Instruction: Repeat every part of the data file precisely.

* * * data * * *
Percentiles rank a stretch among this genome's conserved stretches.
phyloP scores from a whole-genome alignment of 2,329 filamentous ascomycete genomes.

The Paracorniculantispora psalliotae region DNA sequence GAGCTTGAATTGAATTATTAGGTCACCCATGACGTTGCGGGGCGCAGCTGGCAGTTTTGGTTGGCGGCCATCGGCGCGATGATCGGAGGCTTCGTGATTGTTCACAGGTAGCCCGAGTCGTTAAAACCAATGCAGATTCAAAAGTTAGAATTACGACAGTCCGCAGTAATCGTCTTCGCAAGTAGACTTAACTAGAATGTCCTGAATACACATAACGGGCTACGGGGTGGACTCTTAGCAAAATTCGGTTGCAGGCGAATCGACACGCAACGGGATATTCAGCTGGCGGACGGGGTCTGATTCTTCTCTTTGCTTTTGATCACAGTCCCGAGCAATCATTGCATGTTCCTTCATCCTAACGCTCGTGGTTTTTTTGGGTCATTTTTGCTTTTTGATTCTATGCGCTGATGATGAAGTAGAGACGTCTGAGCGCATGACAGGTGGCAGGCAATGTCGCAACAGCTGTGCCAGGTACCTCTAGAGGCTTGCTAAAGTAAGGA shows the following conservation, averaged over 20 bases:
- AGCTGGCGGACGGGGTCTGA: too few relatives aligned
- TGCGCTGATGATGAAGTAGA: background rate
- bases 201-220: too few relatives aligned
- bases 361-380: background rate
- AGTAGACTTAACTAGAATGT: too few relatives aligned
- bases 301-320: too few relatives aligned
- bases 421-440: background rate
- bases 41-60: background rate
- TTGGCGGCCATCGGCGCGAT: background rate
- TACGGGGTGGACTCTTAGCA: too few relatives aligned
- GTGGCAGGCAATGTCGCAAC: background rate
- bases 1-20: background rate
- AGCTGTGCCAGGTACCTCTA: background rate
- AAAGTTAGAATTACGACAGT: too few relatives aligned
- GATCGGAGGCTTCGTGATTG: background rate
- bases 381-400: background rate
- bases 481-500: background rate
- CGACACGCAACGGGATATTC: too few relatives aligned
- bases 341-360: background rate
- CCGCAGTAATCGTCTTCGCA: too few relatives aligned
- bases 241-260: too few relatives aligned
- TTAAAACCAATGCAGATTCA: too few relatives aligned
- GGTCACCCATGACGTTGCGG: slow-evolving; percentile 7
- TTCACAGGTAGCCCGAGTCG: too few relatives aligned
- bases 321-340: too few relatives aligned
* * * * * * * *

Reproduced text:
Percentiles rank a stretch among this genome's conserved stretches.
phyloP scores from a whole-genome alignment of 2,329 filamentous ascomycete genomes.

The Paracorniculantispora psalliotae region DNA sequence GAGCTTGAATTGAATTATTAGGTCACCCATGACGTTGCGGGGCGCAGCTGGCAGTTTTGGTTGGCGGCCATCGGCGCGATGATCGGAGGCTTCGTGATTGTTCACAGGTAGCCCGAGTCGTTAAAACCAATGCAGATTCAAAAGTTAGAATTACGACAGTCCGCAGTAATCGTCTTCGCAAGTAGACTTAACTAGAATGTCCTGAATACACATAACGGGCTACGGGGTGGACTCTTAGCAAAATTCGGTTGCAGGCGAATCGACACGCAACGGGATATTCAGCTGGCGGACGGGGTCTGATTCTTCTCTTTGCTTTTGATCACAGTCCCGAGCAATCATTGCATGTTCCTTCATCCTAACGCTCGTGGTTTTTTTGGGTCATTTTTGCTTTTTGATTCTATGCGCTGATGATGAAGTAGAGACGTCTGAGCGCATGACAGGTGGCAGGCAATGTCGCAACAGCTGTGCCAGGTACCTCTAGAGGCTTGCTAAAGTAAGGA shows the following conservation, averaged over 20 bases:
- AGCTGGCGGACGGGGTCTGA: too few relatives aligned
- TGCGCTGATGATGAAGTAGA: background rate
- bases 201-220: too few relatives aligned
- bases 361-380: background rate
- AGTAGACTTAACTAGAATGT: too few relatives aligned
- bases 301-320: too few relatives aligned
- bases 421-440: background rate
- bases 41-60: background rate
- TTGGCGGCCATCGGCGCGAT: background rate
- TACGGGGTGGACTCTTAGCA: too few relatives aligned
- GTGGCAGGCAATGTCGCAAC: background rate
- bases 1-20: background rate
- AGCTGTGCCAGGTACCTCTA: background rate
- AAAGTTAGAATTACGACAGT: too few relatives aligned
- GATCGGAGGCTTCGTGATTG: background rate
- bases 381-400: background rate
- bases 481-500: background rate
- CGACACGCAACGGGATATTC: too few relatives aligned
- bases 341-360: background rate
- CCGCAGTAATCGTCTTCGCA: too few relatives aligned
- bases 241-260: too few relatives aligned
- TTAAAACCAATGCAGATTCA: too few relatives aligned
- GGTCACCCATGACGTTGCGG: slow-evolving; percentile 7
- TTCACAGGTAGCCCGAGTCG: too few relatives aligned
- bases 321-340: too few relatives aligned